Instead of using Apple’s CarPlay infotainment system or Android Auto in its 2016 vehicles, Toyota has decided to use a company you’ve probably never heard of to provide navigation and phone connectivity.
Let’s be clear: It is incredibly dangerous to do anything with your phone while you’re driving. You shouldn’t be texting, checking your mail, or swiping through Tinder when you should be focused on all of the people and giant, dangerous machines around you.
But Toyota knows that despite all of the warnings and common sense, some people are just going to chance it anyway. So a new radio ad it’s running in Sweden is taking the choice out of their hands.
You can see the promotional video about the ad below.
Toyota was one of the first car manufacturers to announce it would support CarPlay, but the company is pulling back on its plans to embrace Apple’s car infotainment system. Despite still being listed among Apple’s CarPlay partners, Toyota says it’s sticking with its own Entune systems.
The company says that while it has talked frequently to both Apple and Google about CarPlay and Android Auto, it has no plans to bring the technologies to its cars in the United States anytime soon. Toyota’s manager of advanced technology communications, John Hanson, told the New York Times, “We may all eventually wind up there, but right now we prefer to use our in-house proprietary platforms for those kinds of functions,” Mr. Hanson said.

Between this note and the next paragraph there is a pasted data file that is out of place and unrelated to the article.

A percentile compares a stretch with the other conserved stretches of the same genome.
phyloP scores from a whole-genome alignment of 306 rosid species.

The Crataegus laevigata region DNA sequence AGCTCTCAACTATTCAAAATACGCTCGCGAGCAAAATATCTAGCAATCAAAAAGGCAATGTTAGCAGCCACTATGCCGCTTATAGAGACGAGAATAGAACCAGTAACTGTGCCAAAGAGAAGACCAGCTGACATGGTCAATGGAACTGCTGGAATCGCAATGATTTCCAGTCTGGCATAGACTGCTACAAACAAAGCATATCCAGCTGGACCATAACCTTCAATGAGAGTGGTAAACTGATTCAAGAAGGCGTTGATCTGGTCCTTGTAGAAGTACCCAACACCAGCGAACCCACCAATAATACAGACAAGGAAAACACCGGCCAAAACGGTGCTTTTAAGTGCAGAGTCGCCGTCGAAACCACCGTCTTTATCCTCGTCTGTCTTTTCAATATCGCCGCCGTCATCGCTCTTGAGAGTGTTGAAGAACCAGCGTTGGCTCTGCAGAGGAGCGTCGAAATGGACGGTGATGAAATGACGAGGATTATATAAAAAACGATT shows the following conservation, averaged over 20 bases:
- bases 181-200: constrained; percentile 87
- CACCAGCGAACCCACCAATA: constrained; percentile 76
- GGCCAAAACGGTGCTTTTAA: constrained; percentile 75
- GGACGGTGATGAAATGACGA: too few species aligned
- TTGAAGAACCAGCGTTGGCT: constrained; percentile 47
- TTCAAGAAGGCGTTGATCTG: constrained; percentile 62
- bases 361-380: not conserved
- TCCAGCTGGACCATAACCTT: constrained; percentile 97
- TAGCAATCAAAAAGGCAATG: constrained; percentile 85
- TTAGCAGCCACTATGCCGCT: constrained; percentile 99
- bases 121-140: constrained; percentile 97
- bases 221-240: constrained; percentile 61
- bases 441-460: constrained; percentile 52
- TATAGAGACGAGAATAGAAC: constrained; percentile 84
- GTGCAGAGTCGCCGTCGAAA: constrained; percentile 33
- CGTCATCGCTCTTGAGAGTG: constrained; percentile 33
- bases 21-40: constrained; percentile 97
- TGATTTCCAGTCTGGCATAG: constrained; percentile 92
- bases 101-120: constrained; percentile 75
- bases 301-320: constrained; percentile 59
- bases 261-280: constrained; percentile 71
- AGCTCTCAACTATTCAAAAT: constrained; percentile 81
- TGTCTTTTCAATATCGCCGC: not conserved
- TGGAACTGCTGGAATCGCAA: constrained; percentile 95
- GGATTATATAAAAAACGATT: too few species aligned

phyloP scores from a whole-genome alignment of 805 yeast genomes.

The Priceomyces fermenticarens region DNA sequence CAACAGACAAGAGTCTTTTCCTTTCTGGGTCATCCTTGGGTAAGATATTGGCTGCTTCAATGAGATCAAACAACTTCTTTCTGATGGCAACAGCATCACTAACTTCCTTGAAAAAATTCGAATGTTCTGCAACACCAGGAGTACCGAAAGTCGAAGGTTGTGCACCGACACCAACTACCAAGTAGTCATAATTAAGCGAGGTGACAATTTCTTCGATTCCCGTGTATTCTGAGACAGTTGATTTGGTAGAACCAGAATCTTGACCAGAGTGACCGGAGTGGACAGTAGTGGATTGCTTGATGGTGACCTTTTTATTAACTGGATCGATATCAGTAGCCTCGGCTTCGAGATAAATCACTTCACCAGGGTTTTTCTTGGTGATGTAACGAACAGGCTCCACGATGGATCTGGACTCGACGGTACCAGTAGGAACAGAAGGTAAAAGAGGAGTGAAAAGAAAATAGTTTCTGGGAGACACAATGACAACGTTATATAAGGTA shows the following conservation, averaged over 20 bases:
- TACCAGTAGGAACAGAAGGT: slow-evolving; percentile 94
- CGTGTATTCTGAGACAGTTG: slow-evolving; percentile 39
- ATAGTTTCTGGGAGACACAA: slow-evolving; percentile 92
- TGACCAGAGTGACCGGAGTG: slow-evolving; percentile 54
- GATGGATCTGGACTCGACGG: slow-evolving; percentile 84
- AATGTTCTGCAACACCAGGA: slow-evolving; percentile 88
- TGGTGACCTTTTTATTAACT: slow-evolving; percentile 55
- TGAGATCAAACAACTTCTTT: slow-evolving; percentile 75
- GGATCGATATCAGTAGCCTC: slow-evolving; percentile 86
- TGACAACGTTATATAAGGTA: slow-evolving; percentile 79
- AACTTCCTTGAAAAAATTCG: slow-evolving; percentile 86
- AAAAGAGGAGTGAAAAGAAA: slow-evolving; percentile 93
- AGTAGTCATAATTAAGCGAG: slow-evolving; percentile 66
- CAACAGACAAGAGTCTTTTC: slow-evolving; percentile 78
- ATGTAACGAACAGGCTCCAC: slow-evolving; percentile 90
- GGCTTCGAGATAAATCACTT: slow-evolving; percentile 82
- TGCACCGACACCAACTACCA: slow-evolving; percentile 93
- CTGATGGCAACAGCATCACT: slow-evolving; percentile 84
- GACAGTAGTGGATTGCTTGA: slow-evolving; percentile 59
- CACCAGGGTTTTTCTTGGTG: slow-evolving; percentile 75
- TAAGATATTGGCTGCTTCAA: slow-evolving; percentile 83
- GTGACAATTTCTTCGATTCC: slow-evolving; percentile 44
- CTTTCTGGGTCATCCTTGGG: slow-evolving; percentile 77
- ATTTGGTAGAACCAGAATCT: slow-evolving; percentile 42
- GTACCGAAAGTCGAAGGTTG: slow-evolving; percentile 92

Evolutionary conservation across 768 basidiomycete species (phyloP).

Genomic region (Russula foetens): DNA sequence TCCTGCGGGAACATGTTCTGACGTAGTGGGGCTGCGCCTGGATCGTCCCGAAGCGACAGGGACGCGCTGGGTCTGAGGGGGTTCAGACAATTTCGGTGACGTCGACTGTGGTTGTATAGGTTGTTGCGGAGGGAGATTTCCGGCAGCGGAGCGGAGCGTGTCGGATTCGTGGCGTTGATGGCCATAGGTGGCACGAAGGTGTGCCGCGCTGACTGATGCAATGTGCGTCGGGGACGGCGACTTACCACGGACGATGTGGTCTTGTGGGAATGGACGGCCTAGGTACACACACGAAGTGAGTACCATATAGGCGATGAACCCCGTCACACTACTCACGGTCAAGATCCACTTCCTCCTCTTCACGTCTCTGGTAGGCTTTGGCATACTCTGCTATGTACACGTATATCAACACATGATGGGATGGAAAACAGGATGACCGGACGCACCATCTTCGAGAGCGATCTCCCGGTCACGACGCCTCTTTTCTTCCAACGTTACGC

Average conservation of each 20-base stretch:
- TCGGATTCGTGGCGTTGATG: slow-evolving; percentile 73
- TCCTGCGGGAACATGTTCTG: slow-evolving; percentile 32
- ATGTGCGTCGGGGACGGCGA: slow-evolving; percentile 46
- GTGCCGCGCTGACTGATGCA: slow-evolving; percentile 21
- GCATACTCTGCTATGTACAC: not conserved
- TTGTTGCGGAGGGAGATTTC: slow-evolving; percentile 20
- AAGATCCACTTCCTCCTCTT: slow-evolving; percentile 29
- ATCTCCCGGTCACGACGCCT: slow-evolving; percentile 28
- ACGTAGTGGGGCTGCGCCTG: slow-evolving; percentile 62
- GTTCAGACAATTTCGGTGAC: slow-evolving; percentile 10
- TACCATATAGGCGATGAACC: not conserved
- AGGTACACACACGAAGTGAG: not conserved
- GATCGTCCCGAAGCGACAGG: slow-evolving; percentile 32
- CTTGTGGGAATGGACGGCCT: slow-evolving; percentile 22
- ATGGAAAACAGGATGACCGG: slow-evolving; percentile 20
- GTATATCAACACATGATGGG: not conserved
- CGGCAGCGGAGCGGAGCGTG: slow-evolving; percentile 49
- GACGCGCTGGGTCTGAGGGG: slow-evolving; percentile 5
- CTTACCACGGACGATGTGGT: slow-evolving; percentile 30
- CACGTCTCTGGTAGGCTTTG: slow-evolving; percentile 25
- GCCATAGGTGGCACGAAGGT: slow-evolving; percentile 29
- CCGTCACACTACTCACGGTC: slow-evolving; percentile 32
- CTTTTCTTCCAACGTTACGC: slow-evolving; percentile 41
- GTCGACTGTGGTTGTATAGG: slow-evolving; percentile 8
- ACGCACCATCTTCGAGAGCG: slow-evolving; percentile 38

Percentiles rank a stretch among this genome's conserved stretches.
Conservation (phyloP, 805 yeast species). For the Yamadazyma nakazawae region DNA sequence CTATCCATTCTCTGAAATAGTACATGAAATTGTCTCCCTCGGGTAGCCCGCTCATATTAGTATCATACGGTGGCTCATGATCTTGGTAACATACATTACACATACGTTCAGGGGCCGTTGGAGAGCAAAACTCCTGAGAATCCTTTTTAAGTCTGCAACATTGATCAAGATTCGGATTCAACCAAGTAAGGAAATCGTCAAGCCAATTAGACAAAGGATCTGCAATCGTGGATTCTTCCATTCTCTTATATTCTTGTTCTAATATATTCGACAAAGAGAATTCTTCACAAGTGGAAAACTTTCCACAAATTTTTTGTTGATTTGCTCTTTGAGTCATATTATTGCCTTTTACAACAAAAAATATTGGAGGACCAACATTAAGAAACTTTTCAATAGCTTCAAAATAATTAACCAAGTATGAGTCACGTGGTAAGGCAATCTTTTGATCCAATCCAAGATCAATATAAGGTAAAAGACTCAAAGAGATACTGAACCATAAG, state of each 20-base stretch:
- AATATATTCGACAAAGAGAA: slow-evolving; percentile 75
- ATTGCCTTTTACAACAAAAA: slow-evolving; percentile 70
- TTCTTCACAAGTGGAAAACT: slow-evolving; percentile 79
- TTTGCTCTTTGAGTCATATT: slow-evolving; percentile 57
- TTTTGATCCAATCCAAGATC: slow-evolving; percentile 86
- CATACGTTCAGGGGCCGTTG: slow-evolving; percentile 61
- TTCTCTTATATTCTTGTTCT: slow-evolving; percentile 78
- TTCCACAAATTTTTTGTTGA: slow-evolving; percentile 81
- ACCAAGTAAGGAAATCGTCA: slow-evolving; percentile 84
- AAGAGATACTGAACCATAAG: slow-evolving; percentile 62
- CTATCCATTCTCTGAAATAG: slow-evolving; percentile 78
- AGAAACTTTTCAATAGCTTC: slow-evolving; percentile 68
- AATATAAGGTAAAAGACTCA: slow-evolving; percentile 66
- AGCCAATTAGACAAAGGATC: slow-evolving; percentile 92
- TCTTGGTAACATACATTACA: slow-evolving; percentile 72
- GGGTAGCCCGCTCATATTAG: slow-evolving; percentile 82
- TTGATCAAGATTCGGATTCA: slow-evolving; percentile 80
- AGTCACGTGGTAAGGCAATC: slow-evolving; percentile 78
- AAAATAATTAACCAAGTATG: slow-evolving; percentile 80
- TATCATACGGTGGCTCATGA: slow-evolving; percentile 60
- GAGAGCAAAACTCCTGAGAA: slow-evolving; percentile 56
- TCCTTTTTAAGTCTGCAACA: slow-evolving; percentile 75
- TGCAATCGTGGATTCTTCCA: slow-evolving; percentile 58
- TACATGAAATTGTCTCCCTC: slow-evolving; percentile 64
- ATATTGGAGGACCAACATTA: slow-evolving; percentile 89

While Toyota’s not so hot on CarPlay, other manufacturers like Ford, BMW, Volkswagon, and GM are more bullish on Apple’s car offerings. Here’s a full breakdown of which service auto makers currently support:
What better way than try to woo customers into buying a Prius Plug-In hybrid car than by drawing a parallel between charging your iPhone and screwing your iPhone?
That was Toyota’s, uh, “genius” idea. It’s a free game called Plug-In Championship, and it’s one of the most hysterically dumb iPhone games in recent memory, in which your goal is to plug your iPhone in to charge according to the position of a “fast-moving bar rising up the screen.”
It’s what happens when you do plug your iPhone in that is so hysterically, bizarrely sexualized, though. If you’ve ever seen the end of Alfred Hitchcock’s North By Northwest, it’s a lot like that.
Apple has climbed up to the second spot in Interbrand’s “Best Global Brands” survey of 2012, with an estimated brand value of $76.5 billion. The Cupertino company is second only to Coca-Cola, worth an estimated $77.8 billion, and it leaves IBM, Google, and Microsoft trailing behind.